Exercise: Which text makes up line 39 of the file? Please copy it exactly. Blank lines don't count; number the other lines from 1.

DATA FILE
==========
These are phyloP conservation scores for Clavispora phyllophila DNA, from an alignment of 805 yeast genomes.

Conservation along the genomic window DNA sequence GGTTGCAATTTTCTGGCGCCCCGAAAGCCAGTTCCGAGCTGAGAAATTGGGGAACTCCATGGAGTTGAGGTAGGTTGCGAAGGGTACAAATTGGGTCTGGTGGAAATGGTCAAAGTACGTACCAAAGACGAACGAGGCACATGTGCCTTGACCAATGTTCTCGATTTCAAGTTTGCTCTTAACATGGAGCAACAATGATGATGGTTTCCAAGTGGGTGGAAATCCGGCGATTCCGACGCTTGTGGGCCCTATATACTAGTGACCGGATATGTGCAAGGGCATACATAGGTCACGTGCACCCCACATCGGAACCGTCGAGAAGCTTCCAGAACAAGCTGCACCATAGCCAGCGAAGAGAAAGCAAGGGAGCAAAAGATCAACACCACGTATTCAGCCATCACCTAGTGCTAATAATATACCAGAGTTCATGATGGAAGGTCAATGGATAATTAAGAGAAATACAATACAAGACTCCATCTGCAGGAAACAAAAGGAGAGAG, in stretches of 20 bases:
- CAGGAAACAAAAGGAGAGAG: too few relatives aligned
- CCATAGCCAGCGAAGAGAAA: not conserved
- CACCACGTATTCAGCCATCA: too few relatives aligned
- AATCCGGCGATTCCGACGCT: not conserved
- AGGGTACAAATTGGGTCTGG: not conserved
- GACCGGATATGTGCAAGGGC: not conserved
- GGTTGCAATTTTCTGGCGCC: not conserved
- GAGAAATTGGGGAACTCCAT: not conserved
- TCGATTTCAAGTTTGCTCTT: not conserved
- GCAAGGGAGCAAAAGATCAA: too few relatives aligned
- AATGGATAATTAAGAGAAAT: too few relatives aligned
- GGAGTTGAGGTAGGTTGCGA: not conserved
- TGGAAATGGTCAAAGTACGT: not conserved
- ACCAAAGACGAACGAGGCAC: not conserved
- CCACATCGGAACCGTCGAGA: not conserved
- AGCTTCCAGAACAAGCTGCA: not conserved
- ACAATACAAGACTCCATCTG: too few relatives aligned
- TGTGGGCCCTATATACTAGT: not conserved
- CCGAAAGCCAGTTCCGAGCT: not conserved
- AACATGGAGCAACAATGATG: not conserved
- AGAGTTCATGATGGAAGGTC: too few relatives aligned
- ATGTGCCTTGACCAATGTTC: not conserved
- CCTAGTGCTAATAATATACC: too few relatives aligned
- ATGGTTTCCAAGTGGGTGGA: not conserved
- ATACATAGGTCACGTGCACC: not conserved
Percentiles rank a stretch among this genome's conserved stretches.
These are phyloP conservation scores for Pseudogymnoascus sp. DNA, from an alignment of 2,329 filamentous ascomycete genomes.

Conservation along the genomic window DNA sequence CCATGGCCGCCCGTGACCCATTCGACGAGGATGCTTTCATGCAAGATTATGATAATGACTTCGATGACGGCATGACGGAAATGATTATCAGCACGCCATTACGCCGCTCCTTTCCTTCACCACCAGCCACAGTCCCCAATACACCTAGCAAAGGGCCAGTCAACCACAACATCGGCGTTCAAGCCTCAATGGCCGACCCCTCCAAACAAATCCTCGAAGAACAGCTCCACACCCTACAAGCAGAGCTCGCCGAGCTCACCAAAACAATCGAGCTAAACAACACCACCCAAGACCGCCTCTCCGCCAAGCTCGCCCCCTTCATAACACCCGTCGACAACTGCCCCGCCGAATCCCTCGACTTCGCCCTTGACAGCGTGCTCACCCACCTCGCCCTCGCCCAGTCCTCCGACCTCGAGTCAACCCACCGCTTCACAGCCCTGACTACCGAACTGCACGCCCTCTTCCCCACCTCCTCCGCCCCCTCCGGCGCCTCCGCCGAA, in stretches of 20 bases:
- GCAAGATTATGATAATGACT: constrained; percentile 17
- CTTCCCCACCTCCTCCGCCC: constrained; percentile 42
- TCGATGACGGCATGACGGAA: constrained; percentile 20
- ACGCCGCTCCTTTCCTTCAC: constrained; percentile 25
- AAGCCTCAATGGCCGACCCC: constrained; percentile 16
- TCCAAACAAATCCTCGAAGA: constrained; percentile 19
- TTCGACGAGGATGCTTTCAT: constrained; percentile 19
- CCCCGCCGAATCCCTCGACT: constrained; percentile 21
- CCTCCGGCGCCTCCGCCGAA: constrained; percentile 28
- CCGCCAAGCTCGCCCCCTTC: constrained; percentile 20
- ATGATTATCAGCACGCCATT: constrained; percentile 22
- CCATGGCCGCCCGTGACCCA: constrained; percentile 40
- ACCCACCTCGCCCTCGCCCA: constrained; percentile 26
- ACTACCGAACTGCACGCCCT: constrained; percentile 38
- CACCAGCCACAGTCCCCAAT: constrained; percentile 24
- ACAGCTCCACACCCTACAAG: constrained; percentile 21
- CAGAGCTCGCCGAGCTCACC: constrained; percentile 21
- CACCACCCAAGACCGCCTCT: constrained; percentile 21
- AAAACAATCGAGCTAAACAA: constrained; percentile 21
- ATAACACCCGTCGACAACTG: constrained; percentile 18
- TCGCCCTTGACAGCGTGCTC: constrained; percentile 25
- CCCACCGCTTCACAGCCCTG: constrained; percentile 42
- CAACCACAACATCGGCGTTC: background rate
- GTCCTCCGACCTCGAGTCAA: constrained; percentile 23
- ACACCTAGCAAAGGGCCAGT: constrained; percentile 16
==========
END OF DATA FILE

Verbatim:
- CCTCCGGCGCCTCCGCCGAA: constrained; percentile 28